Mechanisms of environmental policy change in a federal system: The case of open federalism and the 2006–15 Harper government

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Between 2006 and 2011, the Canadian Conservative government advocated the concept of ‘open federalism’ which sought to minimize the role of the federal government in areas falling under provincial jurisdiction. Environmental policy-making was particularly impacted with the passage of the highly contentious 2012 omnibus Jobs, Growth and Long-term Prosperity Act, commonly known as Bill C-38. This paper argues that environmental policy needs to ‘bring back federalism’ into their analysis. In order to do so, a mechanisms approach is employed and focuses on the role of both macro and meso level historical institutionalism mechanisms in explaining policy layering and policy dismantling during this period.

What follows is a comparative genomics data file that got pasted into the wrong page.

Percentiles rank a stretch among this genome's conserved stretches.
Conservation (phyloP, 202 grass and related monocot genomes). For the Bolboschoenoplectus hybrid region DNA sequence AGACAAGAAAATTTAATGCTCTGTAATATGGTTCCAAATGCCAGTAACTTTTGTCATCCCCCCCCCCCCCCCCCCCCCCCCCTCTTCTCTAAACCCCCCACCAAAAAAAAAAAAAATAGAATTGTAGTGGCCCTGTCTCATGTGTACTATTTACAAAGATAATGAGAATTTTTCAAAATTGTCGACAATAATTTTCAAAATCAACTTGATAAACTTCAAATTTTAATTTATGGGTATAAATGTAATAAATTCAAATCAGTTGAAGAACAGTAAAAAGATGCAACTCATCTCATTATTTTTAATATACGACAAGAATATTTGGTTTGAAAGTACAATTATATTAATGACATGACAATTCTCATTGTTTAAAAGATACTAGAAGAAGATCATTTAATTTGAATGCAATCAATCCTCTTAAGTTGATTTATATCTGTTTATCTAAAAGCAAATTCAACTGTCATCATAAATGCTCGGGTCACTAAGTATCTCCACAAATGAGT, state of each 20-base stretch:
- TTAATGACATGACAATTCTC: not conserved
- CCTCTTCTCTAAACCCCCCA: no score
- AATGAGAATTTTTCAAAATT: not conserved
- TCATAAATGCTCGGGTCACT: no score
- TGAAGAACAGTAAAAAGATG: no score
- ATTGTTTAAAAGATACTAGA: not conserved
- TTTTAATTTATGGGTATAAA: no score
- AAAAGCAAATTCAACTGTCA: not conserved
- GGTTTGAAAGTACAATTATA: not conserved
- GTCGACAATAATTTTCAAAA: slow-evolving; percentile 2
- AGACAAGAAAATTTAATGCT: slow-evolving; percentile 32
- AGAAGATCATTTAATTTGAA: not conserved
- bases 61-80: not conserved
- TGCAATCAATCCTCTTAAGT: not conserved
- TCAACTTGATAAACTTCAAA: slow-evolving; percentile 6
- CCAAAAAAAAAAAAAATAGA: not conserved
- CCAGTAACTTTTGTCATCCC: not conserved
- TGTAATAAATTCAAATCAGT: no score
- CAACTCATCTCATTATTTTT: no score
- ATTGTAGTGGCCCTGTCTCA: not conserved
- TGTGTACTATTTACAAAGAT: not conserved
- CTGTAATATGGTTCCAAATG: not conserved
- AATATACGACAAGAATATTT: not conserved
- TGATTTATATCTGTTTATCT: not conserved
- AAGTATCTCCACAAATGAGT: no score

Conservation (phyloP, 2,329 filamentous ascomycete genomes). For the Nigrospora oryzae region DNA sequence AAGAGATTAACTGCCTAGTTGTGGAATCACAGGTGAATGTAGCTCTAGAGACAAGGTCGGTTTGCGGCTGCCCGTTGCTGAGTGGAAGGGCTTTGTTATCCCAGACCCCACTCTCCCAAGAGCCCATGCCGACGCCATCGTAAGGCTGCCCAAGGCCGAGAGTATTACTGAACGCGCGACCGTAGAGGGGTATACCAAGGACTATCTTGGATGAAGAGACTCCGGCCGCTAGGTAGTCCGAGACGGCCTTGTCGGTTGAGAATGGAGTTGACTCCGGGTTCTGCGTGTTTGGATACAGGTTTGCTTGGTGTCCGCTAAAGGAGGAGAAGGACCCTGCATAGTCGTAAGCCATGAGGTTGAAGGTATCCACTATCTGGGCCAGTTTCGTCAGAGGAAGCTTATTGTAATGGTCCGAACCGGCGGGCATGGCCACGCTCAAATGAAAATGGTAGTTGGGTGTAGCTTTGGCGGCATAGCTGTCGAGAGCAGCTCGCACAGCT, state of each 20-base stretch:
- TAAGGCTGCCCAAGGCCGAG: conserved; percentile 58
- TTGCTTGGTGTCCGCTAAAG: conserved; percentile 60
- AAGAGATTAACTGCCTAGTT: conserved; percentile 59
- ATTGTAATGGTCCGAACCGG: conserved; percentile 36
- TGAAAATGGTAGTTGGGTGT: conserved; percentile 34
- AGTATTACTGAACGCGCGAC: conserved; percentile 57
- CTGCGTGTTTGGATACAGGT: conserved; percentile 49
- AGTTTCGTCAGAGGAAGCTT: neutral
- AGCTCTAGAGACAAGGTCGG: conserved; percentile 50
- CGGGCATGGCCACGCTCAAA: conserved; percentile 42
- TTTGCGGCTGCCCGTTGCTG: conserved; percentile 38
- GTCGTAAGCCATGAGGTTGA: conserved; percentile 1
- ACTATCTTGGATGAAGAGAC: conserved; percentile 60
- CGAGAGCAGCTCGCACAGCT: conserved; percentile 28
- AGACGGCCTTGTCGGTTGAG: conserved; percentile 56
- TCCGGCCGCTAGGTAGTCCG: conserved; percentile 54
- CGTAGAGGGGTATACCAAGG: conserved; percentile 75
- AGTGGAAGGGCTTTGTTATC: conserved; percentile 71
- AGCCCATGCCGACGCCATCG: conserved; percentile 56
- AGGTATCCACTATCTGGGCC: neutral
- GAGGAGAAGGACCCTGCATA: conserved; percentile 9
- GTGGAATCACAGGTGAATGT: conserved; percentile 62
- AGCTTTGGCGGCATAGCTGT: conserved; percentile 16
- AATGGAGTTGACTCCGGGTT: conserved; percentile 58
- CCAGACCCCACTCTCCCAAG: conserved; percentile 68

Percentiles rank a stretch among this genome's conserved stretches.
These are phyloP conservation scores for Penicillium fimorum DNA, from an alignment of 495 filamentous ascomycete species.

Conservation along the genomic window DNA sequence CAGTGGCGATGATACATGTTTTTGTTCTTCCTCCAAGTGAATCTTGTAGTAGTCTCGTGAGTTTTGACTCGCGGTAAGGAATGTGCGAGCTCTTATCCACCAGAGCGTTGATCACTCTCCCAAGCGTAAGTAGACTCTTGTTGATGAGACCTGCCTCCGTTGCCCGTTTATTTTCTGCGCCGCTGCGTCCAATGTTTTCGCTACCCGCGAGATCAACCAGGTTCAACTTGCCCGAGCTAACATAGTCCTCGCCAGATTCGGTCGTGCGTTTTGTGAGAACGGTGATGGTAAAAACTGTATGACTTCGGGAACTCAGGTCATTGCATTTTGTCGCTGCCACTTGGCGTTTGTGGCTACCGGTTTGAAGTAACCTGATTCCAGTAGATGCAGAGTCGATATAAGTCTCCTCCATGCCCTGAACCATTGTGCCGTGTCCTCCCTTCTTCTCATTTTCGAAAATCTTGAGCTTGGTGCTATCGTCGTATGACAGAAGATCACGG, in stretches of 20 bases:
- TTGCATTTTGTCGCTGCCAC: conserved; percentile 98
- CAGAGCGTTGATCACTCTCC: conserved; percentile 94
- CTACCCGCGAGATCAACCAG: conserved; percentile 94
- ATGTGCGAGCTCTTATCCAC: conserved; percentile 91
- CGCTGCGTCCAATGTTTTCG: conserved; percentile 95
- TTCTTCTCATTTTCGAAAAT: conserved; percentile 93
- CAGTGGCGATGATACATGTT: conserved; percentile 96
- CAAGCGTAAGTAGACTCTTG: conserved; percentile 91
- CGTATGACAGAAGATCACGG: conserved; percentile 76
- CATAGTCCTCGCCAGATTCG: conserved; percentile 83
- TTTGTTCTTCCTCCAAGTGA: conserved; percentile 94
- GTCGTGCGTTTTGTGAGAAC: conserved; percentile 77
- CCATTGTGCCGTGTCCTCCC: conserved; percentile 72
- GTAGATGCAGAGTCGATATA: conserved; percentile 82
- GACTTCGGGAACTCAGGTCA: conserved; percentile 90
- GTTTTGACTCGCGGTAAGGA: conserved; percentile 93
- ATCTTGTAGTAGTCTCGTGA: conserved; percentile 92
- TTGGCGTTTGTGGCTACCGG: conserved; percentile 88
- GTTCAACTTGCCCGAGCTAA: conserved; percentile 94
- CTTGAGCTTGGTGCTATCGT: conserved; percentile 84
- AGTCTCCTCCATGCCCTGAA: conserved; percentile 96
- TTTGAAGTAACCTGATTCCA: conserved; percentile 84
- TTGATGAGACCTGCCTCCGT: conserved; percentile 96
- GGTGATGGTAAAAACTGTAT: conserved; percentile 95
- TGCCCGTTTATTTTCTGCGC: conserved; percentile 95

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This is an Accepted Manuscript of an article published by Taylor & Francis in Regional & Federal Studies on 03/02/2018, available online:

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Regional & Federal Studies